In truth, while growing up, there were some Jazz albums in my house, since my Pa loved Nat King Cole and Dinah Washington and my Ma played Cannonball Adderley’s “Mercy, Mercy, Mercy” to death. And although I liked that Cannonball Adderley number, I never really thought of Jazz as a legitimate form of music because, being young and stupid, I believed that music was supposed to be mostly loud and fast with lots of screaming guitars.

I already had a Jazz/Rock fusion album in my collection, having discovered Brian Auger’s live version of the Wes Montgomery tune “Bumpin’ On Sunset” a few years earlier. But in listening to that “American Pop” soundtrack repeatedly something began to happen. I came to discover that there just seemed to be more complexity to the Jazz tune than to any of the Rock songs; it was more textured and more interesting. And then of course there was that indescribably quirky drum solo in the middle of it by a guy I later learned was named Joe Morello.

Over time, “Take Five” became my favorite track on the album and I believe that was probably the point where I first really began contemplating the idea that there existed other genres of music beyond the Rock category which were worth exploring. Furthermore, Joe Morello would eventually become my all-time favorite drummer.

It would take years for it to happen, but I gradually moved away from Rock music and gravitated toward other forms like Blues and Jazz, until now, Jazz is by far my favorite type of music. And I have been known to say that “‘Take Five’ is the ‘Stairway To Heaven’ of Jazz”.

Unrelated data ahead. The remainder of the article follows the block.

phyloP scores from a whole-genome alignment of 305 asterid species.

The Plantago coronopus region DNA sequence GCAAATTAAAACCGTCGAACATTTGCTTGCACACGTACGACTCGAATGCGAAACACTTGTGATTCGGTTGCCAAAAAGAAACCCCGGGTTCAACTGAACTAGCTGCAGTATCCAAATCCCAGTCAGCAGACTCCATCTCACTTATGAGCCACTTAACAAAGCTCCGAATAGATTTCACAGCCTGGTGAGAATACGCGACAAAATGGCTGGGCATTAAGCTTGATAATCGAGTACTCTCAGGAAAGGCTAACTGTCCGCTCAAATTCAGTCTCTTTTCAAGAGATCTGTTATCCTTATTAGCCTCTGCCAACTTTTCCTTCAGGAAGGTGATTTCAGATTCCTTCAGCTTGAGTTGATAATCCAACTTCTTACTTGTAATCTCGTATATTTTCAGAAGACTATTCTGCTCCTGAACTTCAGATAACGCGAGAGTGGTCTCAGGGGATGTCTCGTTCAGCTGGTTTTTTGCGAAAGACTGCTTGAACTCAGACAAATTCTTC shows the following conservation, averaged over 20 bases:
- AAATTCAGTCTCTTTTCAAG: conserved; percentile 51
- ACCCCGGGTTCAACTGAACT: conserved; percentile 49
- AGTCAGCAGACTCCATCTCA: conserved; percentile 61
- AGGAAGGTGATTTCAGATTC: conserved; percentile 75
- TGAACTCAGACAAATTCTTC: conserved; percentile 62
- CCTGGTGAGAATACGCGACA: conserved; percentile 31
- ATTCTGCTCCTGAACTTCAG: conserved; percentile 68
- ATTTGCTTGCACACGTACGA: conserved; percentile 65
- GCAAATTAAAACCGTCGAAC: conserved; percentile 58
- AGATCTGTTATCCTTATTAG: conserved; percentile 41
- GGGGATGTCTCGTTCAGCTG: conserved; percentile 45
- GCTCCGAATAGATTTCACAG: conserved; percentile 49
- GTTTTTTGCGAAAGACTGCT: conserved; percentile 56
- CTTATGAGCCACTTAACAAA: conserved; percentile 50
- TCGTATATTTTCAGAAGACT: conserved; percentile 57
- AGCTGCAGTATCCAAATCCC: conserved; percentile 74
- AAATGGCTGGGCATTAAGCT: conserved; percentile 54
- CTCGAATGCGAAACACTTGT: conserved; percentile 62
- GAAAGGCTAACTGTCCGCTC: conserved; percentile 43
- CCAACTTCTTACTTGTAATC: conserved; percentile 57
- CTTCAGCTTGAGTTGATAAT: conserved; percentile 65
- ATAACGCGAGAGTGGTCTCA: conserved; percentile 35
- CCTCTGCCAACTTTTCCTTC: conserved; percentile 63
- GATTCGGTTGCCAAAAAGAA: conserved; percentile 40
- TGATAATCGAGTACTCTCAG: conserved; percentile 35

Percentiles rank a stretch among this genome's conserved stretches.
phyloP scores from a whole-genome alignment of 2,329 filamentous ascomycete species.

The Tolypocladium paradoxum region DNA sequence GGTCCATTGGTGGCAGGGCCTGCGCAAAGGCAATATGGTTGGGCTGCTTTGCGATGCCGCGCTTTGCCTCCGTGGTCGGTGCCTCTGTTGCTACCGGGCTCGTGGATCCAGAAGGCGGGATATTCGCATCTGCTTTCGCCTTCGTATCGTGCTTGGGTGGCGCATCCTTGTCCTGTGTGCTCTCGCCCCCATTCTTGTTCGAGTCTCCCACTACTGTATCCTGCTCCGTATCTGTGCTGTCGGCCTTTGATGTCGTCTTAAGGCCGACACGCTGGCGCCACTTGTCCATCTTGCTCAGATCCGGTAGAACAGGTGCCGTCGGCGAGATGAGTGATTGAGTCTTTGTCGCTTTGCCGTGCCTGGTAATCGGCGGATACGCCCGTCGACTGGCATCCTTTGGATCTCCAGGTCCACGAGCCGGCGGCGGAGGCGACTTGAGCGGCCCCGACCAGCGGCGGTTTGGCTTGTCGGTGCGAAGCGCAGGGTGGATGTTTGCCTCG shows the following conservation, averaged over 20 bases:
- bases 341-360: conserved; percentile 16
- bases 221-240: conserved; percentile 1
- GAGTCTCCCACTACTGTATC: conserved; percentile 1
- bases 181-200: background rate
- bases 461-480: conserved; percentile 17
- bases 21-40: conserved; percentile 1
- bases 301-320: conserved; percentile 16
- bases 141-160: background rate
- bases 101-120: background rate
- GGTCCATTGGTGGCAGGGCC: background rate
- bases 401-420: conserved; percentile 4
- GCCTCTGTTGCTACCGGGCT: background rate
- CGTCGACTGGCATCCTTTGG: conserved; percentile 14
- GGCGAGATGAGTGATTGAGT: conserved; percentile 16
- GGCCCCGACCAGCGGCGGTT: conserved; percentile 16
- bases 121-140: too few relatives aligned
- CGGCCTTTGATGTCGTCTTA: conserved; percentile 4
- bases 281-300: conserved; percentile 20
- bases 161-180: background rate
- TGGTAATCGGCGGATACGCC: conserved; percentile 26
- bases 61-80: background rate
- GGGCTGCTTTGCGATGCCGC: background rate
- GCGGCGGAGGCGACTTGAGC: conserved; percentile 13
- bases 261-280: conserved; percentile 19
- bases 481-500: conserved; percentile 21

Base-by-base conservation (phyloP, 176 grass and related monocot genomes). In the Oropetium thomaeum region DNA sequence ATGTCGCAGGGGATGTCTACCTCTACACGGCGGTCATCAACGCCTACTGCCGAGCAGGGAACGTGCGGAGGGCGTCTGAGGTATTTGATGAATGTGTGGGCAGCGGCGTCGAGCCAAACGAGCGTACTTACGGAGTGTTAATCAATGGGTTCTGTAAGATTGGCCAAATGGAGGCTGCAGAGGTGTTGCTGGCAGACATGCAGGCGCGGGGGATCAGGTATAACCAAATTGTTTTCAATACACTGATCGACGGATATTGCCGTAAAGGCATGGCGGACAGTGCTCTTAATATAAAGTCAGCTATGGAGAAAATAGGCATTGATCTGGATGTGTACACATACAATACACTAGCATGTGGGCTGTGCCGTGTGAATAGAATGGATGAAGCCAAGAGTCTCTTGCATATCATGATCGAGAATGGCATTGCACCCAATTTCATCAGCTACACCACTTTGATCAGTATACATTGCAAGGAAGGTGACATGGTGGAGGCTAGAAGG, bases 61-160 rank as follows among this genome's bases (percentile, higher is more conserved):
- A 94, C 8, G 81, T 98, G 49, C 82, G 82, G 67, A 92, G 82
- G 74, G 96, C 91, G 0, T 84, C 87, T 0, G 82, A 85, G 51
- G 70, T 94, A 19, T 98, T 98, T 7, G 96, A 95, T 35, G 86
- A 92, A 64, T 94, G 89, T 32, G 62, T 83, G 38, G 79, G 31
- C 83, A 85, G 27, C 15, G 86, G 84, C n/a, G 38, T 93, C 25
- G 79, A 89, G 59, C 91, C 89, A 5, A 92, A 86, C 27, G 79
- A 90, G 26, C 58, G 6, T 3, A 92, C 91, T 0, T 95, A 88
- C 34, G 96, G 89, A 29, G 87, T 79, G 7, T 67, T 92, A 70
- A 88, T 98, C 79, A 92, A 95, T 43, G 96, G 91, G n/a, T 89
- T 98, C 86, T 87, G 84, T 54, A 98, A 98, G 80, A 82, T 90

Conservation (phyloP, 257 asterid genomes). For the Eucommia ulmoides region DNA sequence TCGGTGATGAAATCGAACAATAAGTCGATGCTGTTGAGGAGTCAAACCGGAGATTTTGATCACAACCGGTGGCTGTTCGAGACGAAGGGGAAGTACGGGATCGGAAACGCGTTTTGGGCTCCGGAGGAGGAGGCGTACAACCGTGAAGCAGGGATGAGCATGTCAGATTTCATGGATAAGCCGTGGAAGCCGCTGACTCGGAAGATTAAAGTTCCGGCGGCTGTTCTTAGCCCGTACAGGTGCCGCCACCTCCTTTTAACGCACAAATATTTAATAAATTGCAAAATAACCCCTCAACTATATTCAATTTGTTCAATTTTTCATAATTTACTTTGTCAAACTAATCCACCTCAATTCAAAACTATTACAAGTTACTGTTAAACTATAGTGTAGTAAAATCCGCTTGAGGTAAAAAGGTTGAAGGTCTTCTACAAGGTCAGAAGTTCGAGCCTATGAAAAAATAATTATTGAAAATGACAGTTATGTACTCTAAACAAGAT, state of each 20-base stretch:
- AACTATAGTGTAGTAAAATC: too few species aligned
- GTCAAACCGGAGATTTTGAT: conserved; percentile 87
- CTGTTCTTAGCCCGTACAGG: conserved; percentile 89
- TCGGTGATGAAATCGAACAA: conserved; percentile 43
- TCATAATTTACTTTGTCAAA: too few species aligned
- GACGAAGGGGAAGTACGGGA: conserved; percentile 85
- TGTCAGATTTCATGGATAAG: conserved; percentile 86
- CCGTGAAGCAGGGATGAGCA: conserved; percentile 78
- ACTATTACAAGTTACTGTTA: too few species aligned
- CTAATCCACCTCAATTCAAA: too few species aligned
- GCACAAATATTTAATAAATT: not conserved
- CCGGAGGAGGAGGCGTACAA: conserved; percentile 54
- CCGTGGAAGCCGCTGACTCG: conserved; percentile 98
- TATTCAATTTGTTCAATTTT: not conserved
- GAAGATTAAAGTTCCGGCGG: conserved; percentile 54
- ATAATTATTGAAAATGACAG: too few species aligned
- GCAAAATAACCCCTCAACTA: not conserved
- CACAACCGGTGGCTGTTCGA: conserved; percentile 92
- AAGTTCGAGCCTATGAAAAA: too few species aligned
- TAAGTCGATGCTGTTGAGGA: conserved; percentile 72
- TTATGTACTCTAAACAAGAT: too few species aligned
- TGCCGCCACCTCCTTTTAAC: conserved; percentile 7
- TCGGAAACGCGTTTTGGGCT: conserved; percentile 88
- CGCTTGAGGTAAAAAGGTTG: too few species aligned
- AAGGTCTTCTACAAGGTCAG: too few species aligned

About a month ago I was listening to a Jazz sampler CD that I had purchased specifically for the track “All The Cats Join In” by Buck Clayton, when a song came on and I caught myself thinking: Damn, that drummer is really good! So, I glanced at the cover and wouldn’t you know it? It was the Dave Brubeck Quartet with Morello pounding the skins. I shoulda known.

Then I decided it was time to buy a new Dave Brubeck Quartet CD and I settled on “At Carnegie Hall”. Hokey-Smoke! Is this the best live album ever? I’d always thought Van Morrison’s “It’s Too Late To Stop Now” got that honor, but it might now be de-throwned in my mind.

On the second disc, Joe Morello performs an approximately ten-minute drum solo that Dave Brubeck himself calls “Nothing short of amazing.” And Morello was even suffering from a flu bug at the time. I found the solo at YouTube but the sound quality was not good enough to do the solo justice so I have decided not to post it here. I suggest that you just consider buying the album.